MERIDIAN TOWNSHIP - Meridian Township's Planning Commission held two public hearings at the Feb. 11 meeting to discuss zoning issues.
The first public hearing addressed concerns regarding an amendment to establish the Commercial Medical Marihuana Facilities Overlay District, six districts in total.
A public remark was made by Meridian Township resident Lynne Page, who spoke in opposition of this zoning amendment. Page said establishing these districts would "trigger an avalanche of rezoning requests because of this free-market issue."
"There is no need to establish six Commercial Medical Marihuana Overlay Zoning Districts in Meridian Township in order to serve approximately 1,000 resident patients," Page said.
She urged the Planning Commission to consider the negative impacts she said these districts will have on the community. She also asked the Planning Commission to "vote to limit them to a single location away from schools, away from the highway, and easily accessible to law enforcement."
The amendment was initiated by the Township Board and was passed on to the Planning Commission meeting in order to hold the public hearing.
After a presentation and discussion held by the planning commission regarding drafting this amendment, the Planning Commissioner Scott-Craig said a list of suggestions should be drafted up so that the commission could come to a better conclusion regarding a decision for the Commercial Medical Marihuana Overlay Zoning Districts.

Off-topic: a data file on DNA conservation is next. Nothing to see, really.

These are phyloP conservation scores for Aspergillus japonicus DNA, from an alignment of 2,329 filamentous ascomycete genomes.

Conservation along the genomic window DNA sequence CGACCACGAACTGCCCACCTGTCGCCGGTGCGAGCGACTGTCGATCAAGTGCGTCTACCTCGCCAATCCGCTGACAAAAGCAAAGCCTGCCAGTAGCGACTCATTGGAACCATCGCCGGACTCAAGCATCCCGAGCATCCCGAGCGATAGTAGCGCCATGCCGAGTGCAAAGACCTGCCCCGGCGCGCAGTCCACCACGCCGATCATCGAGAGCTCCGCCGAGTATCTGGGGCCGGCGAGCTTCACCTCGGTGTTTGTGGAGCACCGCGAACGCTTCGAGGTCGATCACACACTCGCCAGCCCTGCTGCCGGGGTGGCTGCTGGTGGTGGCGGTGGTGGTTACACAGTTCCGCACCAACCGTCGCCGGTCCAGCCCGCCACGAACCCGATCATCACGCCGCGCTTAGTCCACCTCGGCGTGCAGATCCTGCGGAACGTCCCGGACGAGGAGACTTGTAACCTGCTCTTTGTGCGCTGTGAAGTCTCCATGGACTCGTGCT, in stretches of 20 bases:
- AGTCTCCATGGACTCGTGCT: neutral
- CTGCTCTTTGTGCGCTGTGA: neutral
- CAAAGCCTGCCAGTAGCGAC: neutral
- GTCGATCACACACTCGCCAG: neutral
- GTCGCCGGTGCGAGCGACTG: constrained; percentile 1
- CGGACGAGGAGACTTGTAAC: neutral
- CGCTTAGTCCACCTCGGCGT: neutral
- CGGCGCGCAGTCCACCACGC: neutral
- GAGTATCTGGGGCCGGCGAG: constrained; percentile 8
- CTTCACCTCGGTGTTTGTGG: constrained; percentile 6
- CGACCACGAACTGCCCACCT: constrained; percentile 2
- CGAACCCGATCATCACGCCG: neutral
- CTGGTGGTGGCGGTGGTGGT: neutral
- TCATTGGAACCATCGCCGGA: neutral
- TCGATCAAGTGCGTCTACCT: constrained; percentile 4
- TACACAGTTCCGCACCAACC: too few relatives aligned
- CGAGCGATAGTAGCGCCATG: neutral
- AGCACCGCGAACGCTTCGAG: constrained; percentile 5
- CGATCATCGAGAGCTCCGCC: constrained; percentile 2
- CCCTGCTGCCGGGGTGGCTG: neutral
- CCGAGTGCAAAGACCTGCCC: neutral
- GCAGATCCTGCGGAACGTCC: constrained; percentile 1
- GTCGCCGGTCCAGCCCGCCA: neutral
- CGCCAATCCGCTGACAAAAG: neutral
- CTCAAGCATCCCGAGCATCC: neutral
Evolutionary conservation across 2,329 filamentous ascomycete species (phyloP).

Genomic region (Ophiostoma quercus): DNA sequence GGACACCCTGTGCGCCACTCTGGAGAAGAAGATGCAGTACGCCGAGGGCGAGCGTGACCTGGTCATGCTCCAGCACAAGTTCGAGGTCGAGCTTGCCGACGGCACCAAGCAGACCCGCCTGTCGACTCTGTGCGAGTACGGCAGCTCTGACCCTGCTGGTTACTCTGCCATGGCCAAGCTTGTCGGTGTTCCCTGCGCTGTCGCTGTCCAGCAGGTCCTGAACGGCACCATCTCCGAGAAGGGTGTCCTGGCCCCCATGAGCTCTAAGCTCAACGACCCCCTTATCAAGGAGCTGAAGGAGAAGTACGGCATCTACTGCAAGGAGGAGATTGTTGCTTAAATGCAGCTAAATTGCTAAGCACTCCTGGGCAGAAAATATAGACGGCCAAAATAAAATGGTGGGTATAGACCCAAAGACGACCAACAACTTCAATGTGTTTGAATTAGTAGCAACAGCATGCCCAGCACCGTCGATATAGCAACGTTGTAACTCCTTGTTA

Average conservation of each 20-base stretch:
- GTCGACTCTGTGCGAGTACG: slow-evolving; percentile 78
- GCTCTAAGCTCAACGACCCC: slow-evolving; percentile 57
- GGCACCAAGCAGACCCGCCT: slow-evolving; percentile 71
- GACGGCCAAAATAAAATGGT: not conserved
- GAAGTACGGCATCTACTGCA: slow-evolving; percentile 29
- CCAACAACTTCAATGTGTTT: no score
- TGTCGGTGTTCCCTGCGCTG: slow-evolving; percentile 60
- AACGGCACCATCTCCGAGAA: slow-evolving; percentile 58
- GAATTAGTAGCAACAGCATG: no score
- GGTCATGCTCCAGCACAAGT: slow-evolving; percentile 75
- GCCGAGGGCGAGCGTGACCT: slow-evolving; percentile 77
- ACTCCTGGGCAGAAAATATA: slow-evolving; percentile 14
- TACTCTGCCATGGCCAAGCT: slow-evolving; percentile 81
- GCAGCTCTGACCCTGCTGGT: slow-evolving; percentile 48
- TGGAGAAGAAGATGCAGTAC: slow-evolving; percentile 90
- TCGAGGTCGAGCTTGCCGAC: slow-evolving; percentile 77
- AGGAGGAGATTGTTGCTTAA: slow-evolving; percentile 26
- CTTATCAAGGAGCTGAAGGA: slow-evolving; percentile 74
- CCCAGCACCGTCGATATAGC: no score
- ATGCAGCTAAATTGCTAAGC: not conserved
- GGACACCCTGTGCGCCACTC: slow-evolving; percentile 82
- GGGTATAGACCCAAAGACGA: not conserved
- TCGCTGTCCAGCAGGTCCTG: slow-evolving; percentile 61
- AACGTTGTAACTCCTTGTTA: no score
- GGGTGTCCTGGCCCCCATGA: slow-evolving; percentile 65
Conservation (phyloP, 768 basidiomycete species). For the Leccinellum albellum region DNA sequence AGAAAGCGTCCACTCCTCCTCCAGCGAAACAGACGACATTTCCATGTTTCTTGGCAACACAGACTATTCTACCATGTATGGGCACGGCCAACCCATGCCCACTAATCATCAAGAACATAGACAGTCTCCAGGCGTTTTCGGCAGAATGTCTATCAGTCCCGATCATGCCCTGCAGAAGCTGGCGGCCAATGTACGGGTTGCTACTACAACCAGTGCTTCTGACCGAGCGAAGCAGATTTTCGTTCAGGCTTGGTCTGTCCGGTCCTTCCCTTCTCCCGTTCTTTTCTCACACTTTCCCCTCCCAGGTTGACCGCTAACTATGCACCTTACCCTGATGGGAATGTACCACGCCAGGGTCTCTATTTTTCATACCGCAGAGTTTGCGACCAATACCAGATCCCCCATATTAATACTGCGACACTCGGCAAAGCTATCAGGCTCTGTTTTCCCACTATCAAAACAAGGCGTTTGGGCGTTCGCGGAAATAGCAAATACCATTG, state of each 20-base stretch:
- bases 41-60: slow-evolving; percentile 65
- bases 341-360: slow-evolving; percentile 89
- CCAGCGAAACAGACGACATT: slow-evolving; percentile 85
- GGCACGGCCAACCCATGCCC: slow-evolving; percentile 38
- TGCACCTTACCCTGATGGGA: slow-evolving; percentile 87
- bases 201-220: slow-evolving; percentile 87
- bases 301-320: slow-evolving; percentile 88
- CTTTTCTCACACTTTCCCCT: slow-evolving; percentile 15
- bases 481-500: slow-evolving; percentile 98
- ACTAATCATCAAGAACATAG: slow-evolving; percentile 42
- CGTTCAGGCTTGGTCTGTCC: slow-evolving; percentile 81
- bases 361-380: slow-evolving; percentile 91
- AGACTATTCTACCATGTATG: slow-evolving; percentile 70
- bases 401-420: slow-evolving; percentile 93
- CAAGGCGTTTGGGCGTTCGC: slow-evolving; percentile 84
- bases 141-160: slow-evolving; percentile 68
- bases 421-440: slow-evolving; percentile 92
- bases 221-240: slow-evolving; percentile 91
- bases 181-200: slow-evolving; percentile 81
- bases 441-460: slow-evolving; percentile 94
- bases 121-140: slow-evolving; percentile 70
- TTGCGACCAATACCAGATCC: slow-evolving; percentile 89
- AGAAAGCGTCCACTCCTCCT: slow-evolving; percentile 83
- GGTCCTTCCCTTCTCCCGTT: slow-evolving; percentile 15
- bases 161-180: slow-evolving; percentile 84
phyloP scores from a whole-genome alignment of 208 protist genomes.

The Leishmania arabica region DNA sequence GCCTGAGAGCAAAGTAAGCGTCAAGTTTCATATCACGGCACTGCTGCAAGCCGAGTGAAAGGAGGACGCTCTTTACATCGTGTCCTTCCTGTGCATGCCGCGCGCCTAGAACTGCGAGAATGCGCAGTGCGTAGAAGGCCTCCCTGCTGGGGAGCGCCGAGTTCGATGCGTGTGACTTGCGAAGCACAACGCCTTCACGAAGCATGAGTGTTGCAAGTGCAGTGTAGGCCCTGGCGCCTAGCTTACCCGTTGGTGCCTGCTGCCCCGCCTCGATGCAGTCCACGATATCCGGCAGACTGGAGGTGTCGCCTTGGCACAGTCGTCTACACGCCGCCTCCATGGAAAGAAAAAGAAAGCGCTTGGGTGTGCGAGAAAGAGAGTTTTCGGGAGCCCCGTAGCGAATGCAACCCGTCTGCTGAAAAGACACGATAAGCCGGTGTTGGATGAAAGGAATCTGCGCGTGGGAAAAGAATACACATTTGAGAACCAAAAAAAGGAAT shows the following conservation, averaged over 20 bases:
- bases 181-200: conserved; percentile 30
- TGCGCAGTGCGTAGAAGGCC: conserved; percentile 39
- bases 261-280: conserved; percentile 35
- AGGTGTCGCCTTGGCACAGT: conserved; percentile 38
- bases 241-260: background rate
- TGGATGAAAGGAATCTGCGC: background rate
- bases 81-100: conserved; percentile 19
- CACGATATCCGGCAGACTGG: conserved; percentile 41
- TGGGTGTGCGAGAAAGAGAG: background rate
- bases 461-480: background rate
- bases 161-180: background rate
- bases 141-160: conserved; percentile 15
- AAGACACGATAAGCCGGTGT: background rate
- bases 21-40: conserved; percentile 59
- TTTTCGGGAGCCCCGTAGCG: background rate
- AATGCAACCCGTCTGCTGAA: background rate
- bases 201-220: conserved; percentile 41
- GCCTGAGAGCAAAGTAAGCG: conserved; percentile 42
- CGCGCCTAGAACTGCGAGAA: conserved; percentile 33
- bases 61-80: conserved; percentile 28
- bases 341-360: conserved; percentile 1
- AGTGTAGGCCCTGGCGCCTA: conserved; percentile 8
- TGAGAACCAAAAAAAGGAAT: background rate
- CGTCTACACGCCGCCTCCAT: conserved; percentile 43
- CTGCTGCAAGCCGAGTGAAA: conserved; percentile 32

The second public hearing issue, which was also initiated by the Township Board and then passed on to the planning commission for discussion, addressed a senior-living project on Hannah Boulevard. The Township Board initiated a zoning amendment calling for an ordinance allowing the addition of senior living communities under the institutions for human care category, as well as calling for a special use permit allowing to allow for non-residential use in residential zoning districts. This would allow for the combination of independent senior living and licensed professional care.
The draft ordinance states that the senior living communities would allow people age 55 or older to live there, or couples who have a spouse of at least 55 years of age, would allow for a combination of independent living and professional nursing care for the residents, and establishes a maximum independent living units to specialized service units of two to one.
During public comments, Paige brought up a concerns of operating this business in a residential area.
"A multi-family unit has parking lots, it has dumpsters, it has 24-hour care with shifts of staff coming and going and shining their car lights into the windows of the adjacent residential properties," Page said. "A height of a residential, of a single-family residential home is limited to 35 feet and having a building that would be four stories high and 60 feet tall abutting a single-family residential neighborhood would be terrible."
After continued discussion of the second public hearing issue, the Planning Commission decided to continue discussing this zoning amendment further at future meetings.
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